A good year for women on film, as exemplified in new releases The Eyes of My Mother, Miss Sloane, and more
Matthew Lickona 5 p.m., Dec. 9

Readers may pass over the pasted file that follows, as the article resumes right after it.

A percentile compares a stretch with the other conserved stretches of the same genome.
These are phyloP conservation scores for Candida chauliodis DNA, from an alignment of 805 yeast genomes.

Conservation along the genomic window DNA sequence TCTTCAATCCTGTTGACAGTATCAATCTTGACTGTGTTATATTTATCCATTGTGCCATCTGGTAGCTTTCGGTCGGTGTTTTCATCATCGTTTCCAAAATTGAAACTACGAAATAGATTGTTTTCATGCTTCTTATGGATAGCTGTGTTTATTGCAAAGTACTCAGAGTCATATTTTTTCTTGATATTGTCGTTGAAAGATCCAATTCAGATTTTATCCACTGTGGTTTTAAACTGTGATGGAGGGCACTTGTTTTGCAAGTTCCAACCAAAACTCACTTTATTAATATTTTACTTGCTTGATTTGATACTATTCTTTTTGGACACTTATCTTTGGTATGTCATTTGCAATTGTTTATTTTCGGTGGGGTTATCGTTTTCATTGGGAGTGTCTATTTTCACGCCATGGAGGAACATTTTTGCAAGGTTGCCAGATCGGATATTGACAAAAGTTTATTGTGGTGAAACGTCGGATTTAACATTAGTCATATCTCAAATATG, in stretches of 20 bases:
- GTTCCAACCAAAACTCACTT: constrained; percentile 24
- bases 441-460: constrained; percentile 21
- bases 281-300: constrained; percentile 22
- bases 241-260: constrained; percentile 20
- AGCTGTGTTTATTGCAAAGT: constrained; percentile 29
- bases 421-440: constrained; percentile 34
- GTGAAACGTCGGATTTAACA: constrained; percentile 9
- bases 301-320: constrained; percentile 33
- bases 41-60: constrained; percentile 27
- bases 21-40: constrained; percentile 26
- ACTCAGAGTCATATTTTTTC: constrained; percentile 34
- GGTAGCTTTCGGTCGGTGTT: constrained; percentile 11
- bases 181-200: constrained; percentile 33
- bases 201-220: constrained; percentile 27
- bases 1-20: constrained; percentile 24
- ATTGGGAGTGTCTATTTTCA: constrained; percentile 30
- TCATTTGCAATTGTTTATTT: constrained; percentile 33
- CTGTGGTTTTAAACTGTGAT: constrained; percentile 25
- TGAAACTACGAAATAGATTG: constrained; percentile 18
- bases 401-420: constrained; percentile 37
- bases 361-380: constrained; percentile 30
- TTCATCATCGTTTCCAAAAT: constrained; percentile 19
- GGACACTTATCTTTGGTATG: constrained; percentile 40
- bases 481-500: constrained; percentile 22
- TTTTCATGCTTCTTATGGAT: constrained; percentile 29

The blind may not be so hot at leading the blind, but the damaged may be in a unique position to repair the damaged in writer-director Destin Cretton's feature-length adaptation of his Sundance short. This version tells the story of Grace, a young woman (Brie Larson) working in a short-term foster-care facility. Grace is having dual familial crises, and her issues are mirrored in the kids under her care. One is terrified at the prospect of aging out of the under-18 facility — moving on, moving forward, making a life. Another is terrified of confronting the past (which, as Faulkner noted, isn't dead, or even past). Perhaps the film's strongest point is how it gets the emotional atmosphere of the place. It's nearly impossible to establish community among a group of messed-up, semi-institutionalized strangers who know they're bound for moving on — and yet it's also essential. Cretton lets his teens be teens and mostly keeps the dialogue from veering into the speechy or sentimental — a neat trick on such an emotional ride. 2013.